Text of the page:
Apps can Transform How We Interact with Nature

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Apps can transform how we interact with nature
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The way we communicate with the natural world can dramatically impact applications that utilize the entire spectrum of technologies on our smartphones.

“One of the distinguishing characteristics of the 20th century was the rise of nature conservation as a cultural, scientific, and political need. If mankind embarks on an “information revolution,” then the progressive and exploratory approach towards new technology is essential for nature protection. The future of conservation as a cultural force could be compromised if this were not achieved.”

This is an excerpt from Nature apps: a research paper on ‘nature applications’ and how they can potentially revolutionize the way we engage with nature.

The researchers (Richard Jepson and Richard J. Ladle) said:

Our smartphones provide a unique potential to deeply transform the way humans and the natural environment interact, especially the way we “appreciate, use and protect wild spots, animals, and plants.”

However, they have been disappointed by the number of applications that do not take the advantage of smartphone computational capability. They evaluated 6301 natural-related applications in the Google App Store and discovered that smartphone technical capabilities or the public’s imagination were not adequately used.

Promising natural applications

Most have not used modern smartphone technology to its full advantage. However, they found several promising examples of creativity and innovation:

  • Tree Planet is a conservation game application which challenges players to grow, feed and protect a tree. Once players reached level 7, they can apply at a real reforestation facility to plant a real tree.
  • To determine the tree species from the leaf, LeafSnap uses image recognition software.
  • Coral RKV and Zoo-AR use increased reality to animate 2D posters and to overlay and link resources to information. Apps like these could alter educational and curious connections with nature when made with wearable RA (like Google Glass).
  • ActlnNature Hunting is a smartphone GPS hunting software that provides the user with a real-time 3D map in relation to other hunters using the app.
  • This connects the smartphone to an Ultrasonic Bat detector (attached to), allows users to log calls and submit the data to an online ban, where calls from 34 species of European Bat are afterwards classified. Database records not suitable for a separate online project to identify and discuss crowd-sourced information.
  • New Forest Cicada Hunt is used to identify endangered cigar species by using machine learning and smartphone. When in the countryside, they simply switch the app on and are alerted to a sound which matches the characteristics of these animals. The user is then requested to record and upload to the project database. This app is especially clever as it is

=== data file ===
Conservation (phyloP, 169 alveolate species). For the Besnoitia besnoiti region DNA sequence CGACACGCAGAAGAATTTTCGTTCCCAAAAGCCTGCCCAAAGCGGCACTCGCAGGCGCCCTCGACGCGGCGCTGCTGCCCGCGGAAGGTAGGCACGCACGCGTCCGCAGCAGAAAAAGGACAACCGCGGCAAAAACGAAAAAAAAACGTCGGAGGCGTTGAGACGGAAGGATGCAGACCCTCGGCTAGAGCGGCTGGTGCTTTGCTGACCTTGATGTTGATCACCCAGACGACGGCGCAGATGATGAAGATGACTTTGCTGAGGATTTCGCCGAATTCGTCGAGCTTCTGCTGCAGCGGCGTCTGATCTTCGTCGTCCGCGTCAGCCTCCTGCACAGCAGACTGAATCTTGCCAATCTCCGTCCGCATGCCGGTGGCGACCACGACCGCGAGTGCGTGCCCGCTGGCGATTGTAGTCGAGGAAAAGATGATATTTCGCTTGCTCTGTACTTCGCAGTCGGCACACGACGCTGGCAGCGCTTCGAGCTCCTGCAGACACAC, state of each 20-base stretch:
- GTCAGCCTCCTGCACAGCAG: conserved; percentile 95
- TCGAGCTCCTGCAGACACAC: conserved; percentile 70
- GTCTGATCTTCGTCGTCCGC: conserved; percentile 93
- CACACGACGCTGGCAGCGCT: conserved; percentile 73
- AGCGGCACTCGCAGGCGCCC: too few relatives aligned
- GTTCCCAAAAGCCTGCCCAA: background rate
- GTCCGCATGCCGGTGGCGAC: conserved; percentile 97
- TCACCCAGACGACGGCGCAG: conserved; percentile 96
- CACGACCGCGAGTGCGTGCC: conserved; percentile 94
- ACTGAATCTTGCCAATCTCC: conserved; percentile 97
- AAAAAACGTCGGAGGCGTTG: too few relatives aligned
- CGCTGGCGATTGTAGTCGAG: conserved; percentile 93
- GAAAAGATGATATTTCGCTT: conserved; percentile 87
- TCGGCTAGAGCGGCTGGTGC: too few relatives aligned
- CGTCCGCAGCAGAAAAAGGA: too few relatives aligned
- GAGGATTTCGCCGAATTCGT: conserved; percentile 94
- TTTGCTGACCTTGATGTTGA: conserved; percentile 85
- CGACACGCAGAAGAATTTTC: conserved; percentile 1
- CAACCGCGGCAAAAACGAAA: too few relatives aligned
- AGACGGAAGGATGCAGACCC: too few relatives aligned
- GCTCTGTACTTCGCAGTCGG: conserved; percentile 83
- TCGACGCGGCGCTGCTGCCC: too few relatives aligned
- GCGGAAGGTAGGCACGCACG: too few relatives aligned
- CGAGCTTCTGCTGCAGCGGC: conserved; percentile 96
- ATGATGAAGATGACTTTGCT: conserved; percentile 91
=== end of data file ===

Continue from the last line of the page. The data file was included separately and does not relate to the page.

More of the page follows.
1. takes advantage to detect frequencies above human hearing by smartphone mics.
    2. leads the way to the detection and identification of automated acoustic species via Smartphone in real time.
    3. offers common people an exciting chance to support the discovering of species.

Unprecedented and Exciting

Certainly, the writers were impressed by the large range of natural applications.

“An unprecedented and exciting profusion of apps and their potential uses.”

But “that we are in the midst of an app-based revolution which transforms how people relate to and engage with the natural world is certainly premature.”

Nevertheless, they remain aware that the modest number of apps that leverage the enhanced functionality of our smartphones shows clearly how revolutionary the potential is.

A Human-Machine Hybrid

The researchers believe that smartphone can become a form of man-specific appendage for the Next Generation of Natural Applications.”
Applications must be innovated in a variety of critical areas in order to achieve this potential: cloud computing, “big data” analytics, smartphone sensor and computing capabilities, and human capabilities.

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These limits are at three highly interesting places:

  • Species identification applications that use real-time audio recording ‘machine learning backed’
  • Attractive apps for visitors that utilise integrated reality
  • Ecological applications for study using add-on sensors

Regrettably, there are few and far between apps such as these. It is because app development teams are difficult to build up with the proper amount of technical skill and b) the practical capacity to create creative applications with high functionality.

What is next to happen?

If a new generation of inventive and borderline natural applications is to be seen, some things first need to happen:

  • Natural companies must make substantial use of technological possibilities.
  • Investments towards the development and deployment of high-speed open source algorithms.
  • More money for creative teams to develop application prototypes that broaden the way nature and landscapes are engaged.
  • Public investment in major demonstration projects to explore, enjoy and monitor the natural resources of smartphones

The nature app development should be the focus of universities and advanced research institutions.

They have informaticians, information engineers, and ecologists who work with complexity. They also have the computer capability to deal with the problems of ethics and governance that arise, and their independence and society.

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